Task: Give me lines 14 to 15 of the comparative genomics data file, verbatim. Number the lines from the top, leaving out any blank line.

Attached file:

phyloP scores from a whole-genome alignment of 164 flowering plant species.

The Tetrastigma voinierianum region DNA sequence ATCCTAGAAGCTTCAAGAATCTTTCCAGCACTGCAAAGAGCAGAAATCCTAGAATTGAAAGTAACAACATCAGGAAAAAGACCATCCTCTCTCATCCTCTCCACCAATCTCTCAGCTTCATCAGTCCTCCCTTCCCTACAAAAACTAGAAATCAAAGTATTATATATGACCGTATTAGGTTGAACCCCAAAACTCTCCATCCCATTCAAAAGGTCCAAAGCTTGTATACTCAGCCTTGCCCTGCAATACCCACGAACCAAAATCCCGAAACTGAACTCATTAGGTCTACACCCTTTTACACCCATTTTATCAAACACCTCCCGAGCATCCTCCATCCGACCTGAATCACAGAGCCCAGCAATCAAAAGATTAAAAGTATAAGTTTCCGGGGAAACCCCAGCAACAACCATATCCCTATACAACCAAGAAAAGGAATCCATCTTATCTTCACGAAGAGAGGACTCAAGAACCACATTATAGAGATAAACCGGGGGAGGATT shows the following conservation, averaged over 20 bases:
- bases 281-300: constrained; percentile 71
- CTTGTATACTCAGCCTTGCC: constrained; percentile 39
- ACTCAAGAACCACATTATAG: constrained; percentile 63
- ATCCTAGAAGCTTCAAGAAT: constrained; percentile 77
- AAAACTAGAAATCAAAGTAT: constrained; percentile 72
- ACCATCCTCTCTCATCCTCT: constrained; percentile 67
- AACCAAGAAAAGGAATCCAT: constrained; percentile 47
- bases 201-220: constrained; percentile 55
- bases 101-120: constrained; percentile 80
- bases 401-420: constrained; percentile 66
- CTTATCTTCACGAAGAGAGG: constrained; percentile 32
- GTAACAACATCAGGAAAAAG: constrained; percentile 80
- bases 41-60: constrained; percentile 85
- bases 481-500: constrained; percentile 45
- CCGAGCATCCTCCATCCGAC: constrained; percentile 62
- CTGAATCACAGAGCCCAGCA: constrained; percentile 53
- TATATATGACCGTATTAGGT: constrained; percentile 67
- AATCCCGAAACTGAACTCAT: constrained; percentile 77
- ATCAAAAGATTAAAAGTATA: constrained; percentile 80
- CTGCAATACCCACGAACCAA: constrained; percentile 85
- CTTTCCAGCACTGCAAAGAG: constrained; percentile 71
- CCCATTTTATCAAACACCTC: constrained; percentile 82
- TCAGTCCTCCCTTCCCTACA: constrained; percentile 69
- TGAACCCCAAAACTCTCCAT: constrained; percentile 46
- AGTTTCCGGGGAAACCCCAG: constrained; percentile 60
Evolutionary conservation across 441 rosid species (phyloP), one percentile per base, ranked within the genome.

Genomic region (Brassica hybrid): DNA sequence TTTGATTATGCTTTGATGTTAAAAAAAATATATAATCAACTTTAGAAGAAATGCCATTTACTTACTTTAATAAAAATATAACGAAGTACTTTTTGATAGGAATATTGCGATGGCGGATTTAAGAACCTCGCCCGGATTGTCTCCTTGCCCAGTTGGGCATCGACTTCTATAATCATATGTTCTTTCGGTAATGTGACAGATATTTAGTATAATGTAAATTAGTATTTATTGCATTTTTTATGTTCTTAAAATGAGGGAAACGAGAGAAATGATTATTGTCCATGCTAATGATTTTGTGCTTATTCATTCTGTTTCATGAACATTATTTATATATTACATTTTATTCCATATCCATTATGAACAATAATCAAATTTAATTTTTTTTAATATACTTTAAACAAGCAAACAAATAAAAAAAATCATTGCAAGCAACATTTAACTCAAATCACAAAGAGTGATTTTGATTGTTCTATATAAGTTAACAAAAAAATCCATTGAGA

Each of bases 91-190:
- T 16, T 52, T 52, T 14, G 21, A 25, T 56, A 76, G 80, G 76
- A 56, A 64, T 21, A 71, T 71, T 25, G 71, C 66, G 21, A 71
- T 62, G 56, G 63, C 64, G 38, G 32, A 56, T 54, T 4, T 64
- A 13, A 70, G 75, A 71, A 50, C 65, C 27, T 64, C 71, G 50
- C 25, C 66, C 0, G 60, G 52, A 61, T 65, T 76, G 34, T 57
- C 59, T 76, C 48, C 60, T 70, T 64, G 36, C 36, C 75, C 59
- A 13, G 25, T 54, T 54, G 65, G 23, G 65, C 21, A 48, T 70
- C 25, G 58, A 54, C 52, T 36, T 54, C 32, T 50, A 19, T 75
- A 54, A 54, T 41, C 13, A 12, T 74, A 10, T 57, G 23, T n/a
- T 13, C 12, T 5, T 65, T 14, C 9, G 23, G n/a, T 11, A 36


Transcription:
- GTAACAACATCAGGAAAAAG: constrained; percentile 80
- bases 41-60: constrained; percentile 85